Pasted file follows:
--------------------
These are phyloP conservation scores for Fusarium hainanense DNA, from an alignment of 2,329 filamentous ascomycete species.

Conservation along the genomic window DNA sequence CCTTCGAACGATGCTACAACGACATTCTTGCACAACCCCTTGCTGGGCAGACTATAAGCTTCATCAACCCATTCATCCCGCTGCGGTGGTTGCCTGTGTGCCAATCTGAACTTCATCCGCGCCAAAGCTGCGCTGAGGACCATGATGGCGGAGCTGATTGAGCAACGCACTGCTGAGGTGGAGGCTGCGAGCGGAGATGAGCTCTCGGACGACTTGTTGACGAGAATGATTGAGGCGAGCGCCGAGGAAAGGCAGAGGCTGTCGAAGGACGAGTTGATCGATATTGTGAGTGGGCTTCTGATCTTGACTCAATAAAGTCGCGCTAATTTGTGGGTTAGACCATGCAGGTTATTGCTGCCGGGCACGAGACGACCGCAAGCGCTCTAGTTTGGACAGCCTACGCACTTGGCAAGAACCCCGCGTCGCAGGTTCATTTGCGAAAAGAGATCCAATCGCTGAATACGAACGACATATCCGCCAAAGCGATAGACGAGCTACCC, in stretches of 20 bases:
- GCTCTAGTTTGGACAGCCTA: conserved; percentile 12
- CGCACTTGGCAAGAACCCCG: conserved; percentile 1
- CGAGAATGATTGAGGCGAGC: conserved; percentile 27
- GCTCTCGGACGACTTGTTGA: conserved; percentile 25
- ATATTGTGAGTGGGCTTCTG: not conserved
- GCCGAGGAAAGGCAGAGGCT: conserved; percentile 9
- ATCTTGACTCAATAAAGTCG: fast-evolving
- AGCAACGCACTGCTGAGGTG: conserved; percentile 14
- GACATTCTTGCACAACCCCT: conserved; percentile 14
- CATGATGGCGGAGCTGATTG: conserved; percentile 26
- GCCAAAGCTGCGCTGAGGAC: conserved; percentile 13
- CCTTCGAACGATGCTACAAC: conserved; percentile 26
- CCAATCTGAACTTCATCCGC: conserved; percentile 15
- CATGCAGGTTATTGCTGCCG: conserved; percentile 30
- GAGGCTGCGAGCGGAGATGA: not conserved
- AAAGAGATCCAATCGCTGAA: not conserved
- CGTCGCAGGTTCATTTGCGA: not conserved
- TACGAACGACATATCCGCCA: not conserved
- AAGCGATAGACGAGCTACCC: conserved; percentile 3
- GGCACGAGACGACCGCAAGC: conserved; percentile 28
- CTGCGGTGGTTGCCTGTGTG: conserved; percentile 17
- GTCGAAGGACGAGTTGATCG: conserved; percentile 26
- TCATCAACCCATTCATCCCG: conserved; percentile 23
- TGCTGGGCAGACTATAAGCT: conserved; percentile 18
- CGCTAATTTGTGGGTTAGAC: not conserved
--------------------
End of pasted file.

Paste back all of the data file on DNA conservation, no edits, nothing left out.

These are phyloP conservation scores for Fusarium hainanense DNA, from an alignment of 2,329 filamentous ascomycete species.

Conservation along the genomic window DNA sequence CCTTCGAACGATGCTACAACGACATTCTTGCACAACCCCTTGCTGGGCAGACTATAAGCTTCATCAACCCATTCATCCCGCTGCGGTGGTTGCCTGTGTGCCAATCTGAACTTCATCCGCGCCAAAGCTGCGCTGAGGACCATGATGGCGGAGCTGATTGAGCAACGCACTGCTGAGGTGGAGGCTGCGAGCGGAGATGAGCTCTCGGACGACTTGTTGACGAGAATGATTGAGGCGAGCGCCGAGGAAAGGCAGAGGCTGTCGAAGGACGAGTTGATCGATATTGTGAGTGGGCTTCTGATCTTGACTCAATAAAGTCGCGCTAATTTGTGGGTTAGACCATGCAGGTTATTGCTGCCGGGCACGAGACGACCGCAAGCGCTCTAGTTTGGACAGCCTACGCACTTGGCAAGAACCCCGCGTCGCAGGTTCATTTGCGAAAAGAGATCCAATCGCTGAATACGAACGACATATCCGCCAAAGCGATAGACGAGCTACCC, in stretches of 20 bases:
- GCTCTAGTTTGGACAGCCTA: conserved; percentile 12
- CGCACTTGGCAAGAACCCCG: conserved; percentile 1
- CGAGAATGATTGAGGCGAGC: conserved; percentile 27
- GCTCTCGGACGACTTGTTGA: conserved; percentile 25
- ATATTGTGAGTGGGCTTCTG: not conserved
- GCCGAGGAAAGGCAGAGGCT: conserved; percentile 9
- ATCTTGACTCAATAAAGTCG: fast-evolving
- AGCAACGCACTGCTGAGGTG: conserved; percentile 14
- GACATTCTTGCACAACCCCT: conserved; percentile 14
- CATGATGGCGGAGCTGATTG: conserved; percentile 26
- GCCAAAGCTGCGCTGAGGAC: conserved; percentile 13
- CCTTCGAACGATGCTACAAC: conserved; percentile 26
- CCAATCTGAACTTCATCCGC: conserved; percentile 15
- CATGCAGGTTATTGCTGCCG: conserved; percentile 30
- GAGGCTGCGAGCGGAGATGA: not conserved
- AAAGAGATCCAATCGCTGAA: not conserved
- CGTCGCAGGTTCATTTGCGA: not conserved
- TACGAACGACATATCCGCCA: not conserved
- AAGCGATAGACGAGCTACCC: conserved; percentile 3
- GGCACGAGACGACCGCAAGC: conserved; percentile 28
- CTGCGGTGGTTGCCTGTGTG: conserved; percentile 17
- GTCGAAGGACGAGTTGATCG: conserved; percentile 26
- TCATCAACCCATTCATCCCG: conserved; percentile 23
- TGCTGGGCAGACTATAAGCT: conserved; percentile 18
- CGCTAATTTGTGGGTTAGAC: not conserved